The Corner

Inaugurating President Chamberlain

Obama’s speech: Very long on gaseous generalities; exiguous with details. “Par for the course,” you say. Yes and no. Yes, an inaugural speech is intended to set the tone for an administration rather than spell out in detail a policy program. I appreciated, as must every American of good will, his promise that his oath of office was before “God and country, not party or faction.” I wish I could believe it. Most leftist commentators I’ve checked in on have regarded the speech as they regard Barack Obama, as a consummate example of “pragmatism.” I find it curious that well-meaning leftists regard the president as a pragmatist. To me, he is a pragmatist only in his pursuit of a radical, Alinskyite agenda to “fundamentally transform the United States of America.”

He’s gone quite a distance already, and I suspect that the fellow who said, shortly after November’s election, that the country was in for a “four-year stress test” was right. And this is where I think Obama’s second inaugural sharply departs from most inaugurals of yore. The tone that he set: What was it? Reading through the speech (I will be honest: I couldn’t bear to listen to it live, I just couldn’t), I was haunted by an echo. The speech reminded me of something, of someone. Who was it? Woodrow Wilson? Yes, in part. But there was another ghost in the wings . . .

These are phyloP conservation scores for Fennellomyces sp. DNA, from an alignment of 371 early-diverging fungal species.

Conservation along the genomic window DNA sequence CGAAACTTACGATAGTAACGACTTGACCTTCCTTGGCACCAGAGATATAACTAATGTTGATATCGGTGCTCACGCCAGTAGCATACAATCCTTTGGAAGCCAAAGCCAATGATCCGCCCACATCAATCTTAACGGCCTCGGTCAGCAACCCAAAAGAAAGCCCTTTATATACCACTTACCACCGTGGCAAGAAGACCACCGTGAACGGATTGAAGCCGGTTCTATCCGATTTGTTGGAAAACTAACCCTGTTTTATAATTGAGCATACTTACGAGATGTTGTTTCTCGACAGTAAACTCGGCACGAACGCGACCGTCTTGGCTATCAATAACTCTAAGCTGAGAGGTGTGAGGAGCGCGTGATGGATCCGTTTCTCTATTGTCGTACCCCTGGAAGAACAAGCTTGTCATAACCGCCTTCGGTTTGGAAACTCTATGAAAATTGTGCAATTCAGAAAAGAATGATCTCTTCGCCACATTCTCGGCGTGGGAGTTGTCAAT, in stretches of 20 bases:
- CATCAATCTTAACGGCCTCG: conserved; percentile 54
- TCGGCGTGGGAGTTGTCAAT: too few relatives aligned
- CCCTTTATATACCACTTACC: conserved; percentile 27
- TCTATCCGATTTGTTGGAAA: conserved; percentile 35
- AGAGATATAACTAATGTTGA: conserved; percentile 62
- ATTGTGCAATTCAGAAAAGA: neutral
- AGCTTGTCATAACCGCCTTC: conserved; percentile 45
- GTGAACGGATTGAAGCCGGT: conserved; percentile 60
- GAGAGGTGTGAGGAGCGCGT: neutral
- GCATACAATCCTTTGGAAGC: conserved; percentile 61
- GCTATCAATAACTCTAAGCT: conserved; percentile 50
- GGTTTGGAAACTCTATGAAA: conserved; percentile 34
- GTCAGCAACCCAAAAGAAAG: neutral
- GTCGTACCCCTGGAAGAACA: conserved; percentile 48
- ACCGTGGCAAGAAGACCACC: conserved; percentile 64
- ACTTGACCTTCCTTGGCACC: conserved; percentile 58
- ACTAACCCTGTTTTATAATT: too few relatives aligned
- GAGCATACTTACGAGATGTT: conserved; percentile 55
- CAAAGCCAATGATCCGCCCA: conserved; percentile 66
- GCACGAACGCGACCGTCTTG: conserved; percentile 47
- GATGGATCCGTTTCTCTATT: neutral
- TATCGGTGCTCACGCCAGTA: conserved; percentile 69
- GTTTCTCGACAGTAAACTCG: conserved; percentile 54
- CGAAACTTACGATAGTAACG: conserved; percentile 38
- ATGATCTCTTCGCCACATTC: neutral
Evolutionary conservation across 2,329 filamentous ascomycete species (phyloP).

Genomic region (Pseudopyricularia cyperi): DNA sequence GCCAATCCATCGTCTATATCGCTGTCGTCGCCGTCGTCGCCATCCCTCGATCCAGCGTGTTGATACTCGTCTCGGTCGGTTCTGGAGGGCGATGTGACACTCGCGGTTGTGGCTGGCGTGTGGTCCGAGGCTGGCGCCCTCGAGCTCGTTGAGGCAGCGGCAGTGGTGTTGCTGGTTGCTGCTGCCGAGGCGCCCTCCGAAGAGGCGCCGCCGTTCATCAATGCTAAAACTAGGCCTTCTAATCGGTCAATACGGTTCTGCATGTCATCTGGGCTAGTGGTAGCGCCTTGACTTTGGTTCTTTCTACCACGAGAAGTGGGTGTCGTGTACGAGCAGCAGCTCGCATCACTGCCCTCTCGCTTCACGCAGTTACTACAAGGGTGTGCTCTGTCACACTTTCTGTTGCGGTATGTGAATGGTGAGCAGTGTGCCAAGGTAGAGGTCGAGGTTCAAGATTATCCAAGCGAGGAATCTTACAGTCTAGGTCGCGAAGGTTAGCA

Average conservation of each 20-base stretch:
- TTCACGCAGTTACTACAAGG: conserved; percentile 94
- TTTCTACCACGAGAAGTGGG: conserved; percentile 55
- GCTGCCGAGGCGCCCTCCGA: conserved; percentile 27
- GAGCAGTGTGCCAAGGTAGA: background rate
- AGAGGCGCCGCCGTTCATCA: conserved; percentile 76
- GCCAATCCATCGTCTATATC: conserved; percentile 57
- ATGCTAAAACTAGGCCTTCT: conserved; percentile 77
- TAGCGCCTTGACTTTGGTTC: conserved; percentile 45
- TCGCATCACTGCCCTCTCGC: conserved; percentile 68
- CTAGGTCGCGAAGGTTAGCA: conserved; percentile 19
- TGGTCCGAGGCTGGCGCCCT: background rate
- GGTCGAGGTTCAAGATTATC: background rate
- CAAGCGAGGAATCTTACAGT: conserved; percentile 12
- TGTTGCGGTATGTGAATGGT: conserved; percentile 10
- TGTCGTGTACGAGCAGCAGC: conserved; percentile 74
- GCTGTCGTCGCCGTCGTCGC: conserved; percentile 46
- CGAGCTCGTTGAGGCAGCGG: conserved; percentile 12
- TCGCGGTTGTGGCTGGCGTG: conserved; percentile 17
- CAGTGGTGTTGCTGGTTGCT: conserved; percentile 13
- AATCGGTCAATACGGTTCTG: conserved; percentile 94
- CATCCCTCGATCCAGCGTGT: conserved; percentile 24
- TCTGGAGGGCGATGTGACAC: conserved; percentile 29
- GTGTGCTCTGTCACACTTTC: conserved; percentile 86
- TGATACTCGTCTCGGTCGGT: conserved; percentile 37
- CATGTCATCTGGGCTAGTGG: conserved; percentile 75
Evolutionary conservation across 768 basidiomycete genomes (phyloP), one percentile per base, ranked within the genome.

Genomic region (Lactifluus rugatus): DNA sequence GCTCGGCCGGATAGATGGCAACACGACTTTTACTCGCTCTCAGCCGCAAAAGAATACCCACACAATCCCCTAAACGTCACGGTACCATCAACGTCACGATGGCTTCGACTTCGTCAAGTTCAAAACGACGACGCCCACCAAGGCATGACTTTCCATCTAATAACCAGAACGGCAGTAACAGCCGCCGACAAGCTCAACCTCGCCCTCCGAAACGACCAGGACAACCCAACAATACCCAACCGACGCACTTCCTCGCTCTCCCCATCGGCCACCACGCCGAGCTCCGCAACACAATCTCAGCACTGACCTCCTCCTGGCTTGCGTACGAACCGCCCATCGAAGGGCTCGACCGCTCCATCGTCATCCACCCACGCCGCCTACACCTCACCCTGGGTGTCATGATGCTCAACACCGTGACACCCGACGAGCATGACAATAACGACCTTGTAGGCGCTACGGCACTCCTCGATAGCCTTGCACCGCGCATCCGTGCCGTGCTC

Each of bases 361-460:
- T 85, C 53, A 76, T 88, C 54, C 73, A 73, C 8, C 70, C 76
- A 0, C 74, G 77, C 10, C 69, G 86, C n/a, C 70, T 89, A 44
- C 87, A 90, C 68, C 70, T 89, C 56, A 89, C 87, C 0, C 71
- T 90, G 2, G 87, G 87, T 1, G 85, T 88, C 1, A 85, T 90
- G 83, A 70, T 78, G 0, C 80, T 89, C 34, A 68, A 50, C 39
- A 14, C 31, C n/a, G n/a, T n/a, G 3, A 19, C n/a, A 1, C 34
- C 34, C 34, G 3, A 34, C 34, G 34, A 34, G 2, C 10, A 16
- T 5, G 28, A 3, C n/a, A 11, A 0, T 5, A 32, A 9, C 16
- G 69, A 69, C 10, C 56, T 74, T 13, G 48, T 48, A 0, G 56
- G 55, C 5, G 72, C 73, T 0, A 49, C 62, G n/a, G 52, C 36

Got it: “Peace in our time,” the president said, “requires the constant advance of those principles that our common creed describes: tolerance and opportunity; human dignity and justice.”

Now, I am as keen on tolerance and opportunity, human dignity and justice as the next gun-toting bitter-ender. But “peace in our time”? Where have we heard that before? Who was the last politician to strut across the world stage proclaiming “peace in our time”? Why, Neville Chamberlain, of course. He stepped off the plane that brought him back from his meeting with Adolf Hitler on September 30, 1938, and the crowd cheered as Chamberlain told them about his meeting with the German führer: “My good friends, this is the second time in our history that there has come back from Germany to Downing Street peace with honor. I believe it is peace in our time.”

Turns out, Chamberlain was wrong. But others knew that even then. Winston Churchill, for example. Maybe that’s part of the reason that one of Obama’s first acts when he became president was to send the bust of Churchill that had occupied an honored place in the White House back to the Brits. Churchill didn’t fit Obama’s narrative. But then, the world didn’t fit Chamberlain’s.

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